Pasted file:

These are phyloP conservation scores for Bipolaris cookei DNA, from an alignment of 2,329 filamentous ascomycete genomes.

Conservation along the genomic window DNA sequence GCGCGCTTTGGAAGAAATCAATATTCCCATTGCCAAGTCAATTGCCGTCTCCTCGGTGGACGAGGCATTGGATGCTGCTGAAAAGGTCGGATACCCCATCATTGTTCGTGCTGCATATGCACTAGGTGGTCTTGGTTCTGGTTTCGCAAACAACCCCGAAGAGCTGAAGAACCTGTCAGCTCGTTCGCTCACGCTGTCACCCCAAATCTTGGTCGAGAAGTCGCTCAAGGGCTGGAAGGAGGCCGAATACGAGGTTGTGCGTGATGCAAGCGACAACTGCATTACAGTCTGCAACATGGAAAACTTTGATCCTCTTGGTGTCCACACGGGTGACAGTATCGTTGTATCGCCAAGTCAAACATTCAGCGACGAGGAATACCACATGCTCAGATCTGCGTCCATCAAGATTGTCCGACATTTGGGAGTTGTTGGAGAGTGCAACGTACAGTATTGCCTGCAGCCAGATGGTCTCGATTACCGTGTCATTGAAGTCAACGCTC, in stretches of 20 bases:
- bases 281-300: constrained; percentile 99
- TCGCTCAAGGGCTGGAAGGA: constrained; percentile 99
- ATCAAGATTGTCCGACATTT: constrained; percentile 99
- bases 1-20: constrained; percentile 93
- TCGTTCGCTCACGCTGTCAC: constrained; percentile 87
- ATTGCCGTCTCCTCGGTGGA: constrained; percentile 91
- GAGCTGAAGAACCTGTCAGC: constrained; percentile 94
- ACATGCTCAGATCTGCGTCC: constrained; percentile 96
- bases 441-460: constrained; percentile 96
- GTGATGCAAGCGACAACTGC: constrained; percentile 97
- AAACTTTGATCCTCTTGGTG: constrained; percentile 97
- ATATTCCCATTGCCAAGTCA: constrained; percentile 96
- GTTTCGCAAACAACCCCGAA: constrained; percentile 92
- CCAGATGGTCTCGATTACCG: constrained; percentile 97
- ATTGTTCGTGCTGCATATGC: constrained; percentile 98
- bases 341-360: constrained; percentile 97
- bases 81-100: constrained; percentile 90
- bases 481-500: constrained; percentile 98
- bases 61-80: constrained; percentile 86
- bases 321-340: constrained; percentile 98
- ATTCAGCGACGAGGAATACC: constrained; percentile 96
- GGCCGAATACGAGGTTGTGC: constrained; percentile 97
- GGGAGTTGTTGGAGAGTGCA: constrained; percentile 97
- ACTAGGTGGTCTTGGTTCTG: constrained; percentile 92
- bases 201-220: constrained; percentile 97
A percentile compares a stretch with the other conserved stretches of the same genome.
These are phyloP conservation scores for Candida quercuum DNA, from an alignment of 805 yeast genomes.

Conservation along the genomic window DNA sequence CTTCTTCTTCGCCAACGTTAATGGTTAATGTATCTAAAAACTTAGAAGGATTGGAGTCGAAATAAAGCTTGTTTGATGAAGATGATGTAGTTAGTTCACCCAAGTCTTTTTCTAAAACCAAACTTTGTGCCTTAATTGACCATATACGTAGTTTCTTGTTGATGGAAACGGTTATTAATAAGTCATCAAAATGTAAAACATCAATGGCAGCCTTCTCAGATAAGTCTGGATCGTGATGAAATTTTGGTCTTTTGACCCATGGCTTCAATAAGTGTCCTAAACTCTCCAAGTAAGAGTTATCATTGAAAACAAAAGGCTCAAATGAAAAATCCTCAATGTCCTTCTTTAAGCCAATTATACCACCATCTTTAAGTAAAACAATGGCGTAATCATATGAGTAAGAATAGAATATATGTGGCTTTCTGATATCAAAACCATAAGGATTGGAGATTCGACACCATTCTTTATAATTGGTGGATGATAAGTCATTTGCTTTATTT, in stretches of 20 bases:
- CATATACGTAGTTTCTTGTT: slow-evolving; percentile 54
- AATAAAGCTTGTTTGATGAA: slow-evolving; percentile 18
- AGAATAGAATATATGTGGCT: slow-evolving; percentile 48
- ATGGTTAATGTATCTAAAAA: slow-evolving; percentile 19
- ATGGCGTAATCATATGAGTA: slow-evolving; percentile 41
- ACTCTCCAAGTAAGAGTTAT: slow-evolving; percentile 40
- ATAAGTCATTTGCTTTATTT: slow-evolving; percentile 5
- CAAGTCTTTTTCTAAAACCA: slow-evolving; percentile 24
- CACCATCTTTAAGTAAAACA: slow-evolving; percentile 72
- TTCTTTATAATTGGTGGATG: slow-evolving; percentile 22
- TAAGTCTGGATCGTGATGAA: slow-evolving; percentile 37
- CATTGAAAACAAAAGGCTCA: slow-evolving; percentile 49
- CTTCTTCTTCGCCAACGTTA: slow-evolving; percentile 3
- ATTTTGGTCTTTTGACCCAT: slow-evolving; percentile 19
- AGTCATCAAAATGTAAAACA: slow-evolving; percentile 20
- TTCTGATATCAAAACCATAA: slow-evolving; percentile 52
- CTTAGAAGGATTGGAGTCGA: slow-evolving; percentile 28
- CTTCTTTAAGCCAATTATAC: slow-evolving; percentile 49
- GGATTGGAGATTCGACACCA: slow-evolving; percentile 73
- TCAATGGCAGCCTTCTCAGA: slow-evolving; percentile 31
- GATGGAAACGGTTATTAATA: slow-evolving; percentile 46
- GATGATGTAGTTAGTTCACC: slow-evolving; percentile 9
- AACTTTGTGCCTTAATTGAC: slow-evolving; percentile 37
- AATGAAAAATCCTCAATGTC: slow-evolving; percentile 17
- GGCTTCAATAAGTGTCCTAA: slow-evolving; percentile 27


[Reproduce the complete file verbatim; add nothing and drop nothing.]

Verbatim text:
These are phyloP conservation scores for Bipolaris cookei DNA, from an alignment of 2,329 filamentous ascomycete genomes.

Conservation along the genomic window DNA sequence GCGCGCTTTGGAAGAAATCAATATTCCCATTGCCAAGTCAATTGCCGTCTCCTCGGTGGACGAGGCATTGGATGCTGCTGAAAAGGTCGGATACCCCATCATTGTTCGTGCTGCATATGCACTAGGTGGTCTTGGTTCTGGTTTCGCAAACAACCCCGAAGAGCTGAAGAACCTGTCAGCTCGTTCGCTCACGCTGTCACCCCAAATCTTGGTCGAGAAGTCGCTCAAGGGCTGGAAGGAGGCCGAATACGAGGTTGTGCGTGATGCAAGCGACAACTGCATTACAGTCTGCAACATGGAAAACTTTGATCCTCTTGGTGTCCACACGGGTGACAGTATCGTTGTATCGCCAAGTCAAACATTCAGCGACGAGGAATACCACATGCTCAGATCTGCGTCCATCAAGATTGTCCGACATTTGGGAGTTGTTGGAGAGTGCAACGTACAGTATTGCCTGCAGCCAGATGGTCTCGATTACCGTGTCATTGAAGTCAACGCTC, in stretches of 20 bases:
- bases 281-300: constrained; percentile 99
- TCGCTCAAGGGCTGGAAGGA: constrained; percentile 99
- ATCAAGATTGTCCGACATTT: constrained; percentile 99
- bases 1-20: constrained; percentile 93
- TCGTTCGCTCACGCTGTCAC: constrained; percentile 87
- ATTGCCGTCTCCTCGGTGGA: constrained; percentile 91
- GAGCTGAAGAACCTGTCAGC: constrained; percentile 94
- ACATGCTCAGATCTGCGTCC: constrained; percentile 96
- bases 441-460: constrained; percentile 96
- GTGATGCAAGCGACAACTGC: constrained; percentile 97
- AAACTTTGATCCTCTTGGTG: constrained; percentile 97
- ATATTCCCATTGCCAAGTCA: constrained; percentile 96
- GTTTCGCAAACAACCCCGAA: constrained; percentile 92
- CCAGATGGTCTCGATTACCG: constrained; percentile 97
- ATTGTTCGTGCTGCATATGC: constrained; percentile 98
- bases 341-360: constrained; percentile 97
- bases 81-100: constrained; percentile 90
- bases 481-500: constrained; percentile 98
- bases 61-80: constrained; percentile 86
- bases 321-340: constrained; percentile 98
- ATTCAGCGACGAGGAATACC: constrained; percentile 96
- GGCCGAATACGAGGTTGTGC: constrained; percentile 97
- GGGAGTTGTTGGAGAGTGCA: constrained; percentile 97
- ACTAGGTGGTCTTGGTTCTG: constrained; percentile 92
- bases 201-220: constrained; percentile 97
A percentile compares a stretch with the other conserved stretches of the same genome.
These are phyloP conservation scores for Candida quercuum DNA, from an alignment of 805 yeast genomes.

Conservation along the genomic window DNA sequence CTTCTTCTTCGCCAACGTTAATGGTTAATGTATCTAAAAACTTAGAAGGATTGGAGTCGAAATAAAGCTTGTTTGATGAAGATGATGTAGTTAGTTCACCCAAGTCTTTTTCTAAAACCAAACTTTGTGCCTTAATTGACCATATACGTAGTTTCTTGTTGATGGAAACGGTTATTAATAAGTCATCAAAATGTAAAACATCAATGGCAGCCTTCTCAGATAAGTCTGGATCGTGATGAAATTTTGGTCTTTTGACCCATGGCTTCAATAAGTGTCCTAAACTCTCCAAGTAAGAGTTATCATTGAAAACAAAAGGCTCAAATGAAAAATCCTCAATGTCCTTCTTTAAGCCAATTATACCACCATCTTTAAGTAAAACAATGGCGTAATCATATGAGTAAGAATAGAATATATGTGGCTTTCTGATATCAAAACCATAAGGATTGGAGATTCGACACCATTCTTTATAATTGGTGGATGATAAGTCATTTGCTTTATTT, in stretches of 20 bases:
- CATATACGTAGTTTCTTGTT: slow-evolving; percentile 54
- AATAAAGCTTGTTTGATGAA: slow-evolving; percentile 18
- AGAATAGAATATATGTGGCT: slow-evolving; percentile 48
- ATGGTTAATGTATCTAAAAA: slow-evolving; percentile 19
- ATGGCGTAATCATATGAGTA: slow-evolving; percentile 41
- ACTCTCCAAGTAAGAGTTAT: slow-evolving; percentile 40
- ATAAGTCATTTGCTTTATTT: slow-evolving; percentile 5
- CAAGTCTTTTTCTAAAACCA: slow-evolving; percentile 24
- CACCATCTTTAAGTAAAACA: slow-evolving; percentile 72
- TTCTTTATAATTGGTGGATG: slow-evolving; percentile 22
- TAAGTCTGGATCGTGATGAA: slow-evolving; percentile 37
- CATTGAAAACAAAAGGCTCA: slow-evolving; percentile 49
- CTTCTTCTTCGCCAACGTTA: slow-evolving; percentile 3
- ATTTTGGTCTTTTGACCCAT: slow-evolving; percentile 19
- AGTCATCAAAATGTAAAACA: slow-evolving; percentile 20
- TTCTGATATCAAAACCATAA: slow-evolving; percentile 52
- CTTAGAAGGATTGGAGTCGA: slow-evolving; percentile 28
- CTTCTTTAAGCCAATTATAC: slow-evolving; percentile 49
- GGATTGGAGATTCGACACCA: slow-evolving; percentile 73
- TCAATGGCAGCCTTCTCAGA: slow-evolving; percentile 31
- GATGGAAACGGTTATTAATA: slow-evolving; percentile 46
- GATGATGTAGTTAGTTCACC: slow-evolving; percentile 9
- AACTTTGTGCCTTAATTGAC: slow-evolving; percentile 37
- AATGAAAAATCCTCAATGTC: slow-evolving; percentile 17
- GGCTTCAATAAGTGTCCTAA: slow-evolving; percentile 27